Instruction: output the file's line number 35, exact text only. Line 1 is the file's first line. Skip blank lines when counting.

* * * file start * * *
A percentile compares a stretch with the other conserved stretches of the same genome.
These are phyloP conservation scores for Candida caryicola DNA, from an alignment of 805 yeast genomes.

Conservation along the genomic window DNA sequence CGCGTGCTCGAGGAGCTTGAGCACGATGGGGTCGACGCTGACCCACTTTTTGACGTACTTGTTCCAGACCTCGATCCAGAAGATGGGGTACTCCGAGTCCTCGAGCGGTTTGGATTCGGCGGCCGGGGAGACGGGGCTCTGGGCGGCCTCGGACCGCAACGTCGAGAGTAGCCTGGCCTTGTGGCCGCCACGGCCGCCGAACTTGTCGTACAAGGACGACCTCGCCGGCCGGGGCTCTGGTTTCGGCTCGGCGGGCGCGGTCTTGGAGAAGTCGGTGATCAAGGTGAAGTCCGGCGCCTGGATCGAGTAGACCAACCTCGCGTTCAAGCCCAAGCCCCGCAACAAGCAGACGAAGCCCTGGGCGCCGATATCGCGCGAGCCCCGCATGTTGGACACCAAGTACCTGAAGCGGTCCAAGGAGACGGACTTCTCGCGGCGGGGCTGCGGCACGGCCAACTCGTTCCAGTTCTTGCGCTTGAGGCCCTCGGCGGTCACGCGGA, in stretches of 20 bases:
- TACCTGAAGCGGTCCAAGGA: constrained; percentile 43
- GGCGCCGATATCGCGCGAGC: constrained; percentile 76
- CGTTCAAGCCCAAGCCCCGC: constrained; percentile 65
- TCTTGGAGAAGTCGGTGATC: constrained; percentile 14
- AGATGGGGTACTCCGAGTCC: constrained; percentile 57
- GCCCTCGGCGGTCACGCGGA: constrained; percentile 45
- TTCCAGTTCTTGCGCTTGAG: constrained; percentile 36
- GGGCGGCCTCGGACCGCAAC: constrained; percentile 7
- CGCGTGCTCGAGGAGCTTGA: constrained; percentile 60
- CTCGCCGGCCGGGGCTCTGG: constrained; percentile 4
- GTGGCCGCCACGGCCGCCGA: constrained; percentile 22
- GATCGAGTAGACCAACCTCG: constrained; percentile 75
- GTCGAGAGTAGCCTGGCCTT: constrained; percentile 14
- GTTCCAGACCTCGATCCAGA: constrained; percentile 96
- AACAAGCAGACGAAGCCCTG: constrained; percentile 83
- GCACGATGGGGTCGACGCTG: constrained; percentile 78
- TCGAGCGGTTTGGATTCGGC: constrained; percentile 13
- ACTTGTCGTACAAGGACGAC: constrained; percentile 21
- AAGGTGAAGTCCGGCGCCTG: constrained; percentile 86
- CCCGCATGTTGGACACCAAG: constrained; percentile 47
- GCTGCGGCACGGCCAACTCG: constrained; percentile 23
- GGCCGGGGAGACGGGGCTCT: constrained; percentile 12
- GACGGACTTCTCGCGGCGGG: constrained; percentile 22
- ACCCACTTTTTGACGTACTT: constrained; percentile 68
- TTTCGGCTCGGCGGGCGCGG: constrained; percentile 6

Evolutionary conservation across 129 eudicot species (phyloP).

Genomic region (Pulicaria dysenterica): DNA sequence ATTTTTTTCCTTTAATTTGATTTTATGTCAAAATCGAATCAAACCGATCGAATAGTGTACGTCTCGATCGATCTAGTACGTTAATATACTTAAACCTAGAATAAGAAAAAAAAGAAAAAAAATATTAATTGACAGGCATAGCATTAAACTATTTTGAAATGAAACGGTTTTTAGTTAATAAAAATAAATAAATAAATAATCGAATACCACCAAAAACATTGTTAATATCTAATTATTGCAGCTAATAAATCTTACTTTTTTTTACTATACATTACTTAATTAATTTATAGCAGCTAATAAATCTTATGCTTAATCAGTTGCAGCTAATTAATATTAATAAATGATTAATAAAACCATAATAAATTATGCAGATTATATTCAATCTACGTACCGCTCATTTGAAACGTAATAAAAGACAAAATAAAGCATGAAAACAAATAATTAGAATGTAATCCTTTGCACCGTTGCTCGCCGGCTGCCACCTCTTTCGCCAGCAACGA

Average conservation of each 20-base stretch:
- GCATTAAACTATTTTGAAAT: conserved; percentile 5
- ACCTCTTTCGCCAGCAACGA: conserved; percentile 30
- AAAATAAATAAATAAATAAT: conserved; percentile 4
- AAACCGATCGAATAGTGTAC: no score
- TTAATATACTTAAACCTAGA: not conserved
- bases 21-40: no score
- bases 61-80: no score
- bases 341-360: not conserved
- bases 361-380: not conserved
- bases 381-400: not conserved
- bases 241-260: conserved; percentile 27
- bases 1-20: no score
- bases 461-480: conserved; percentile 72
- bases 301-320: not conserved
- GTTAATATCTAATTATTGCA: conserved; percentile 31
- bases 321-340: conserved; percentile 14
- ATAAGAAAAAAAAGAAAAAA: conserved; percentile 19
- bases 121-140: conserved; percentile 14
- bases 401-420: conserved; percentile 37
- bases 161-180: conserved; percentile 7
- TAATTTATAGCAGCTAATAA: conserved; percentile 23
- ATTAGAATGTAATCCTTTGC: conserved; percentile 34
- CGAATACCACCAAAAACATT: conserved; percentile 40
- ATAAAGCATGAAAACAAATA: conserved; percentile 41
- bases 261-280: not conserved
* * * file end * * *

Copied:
- AAACCGATCGAATAGTGTAC: no score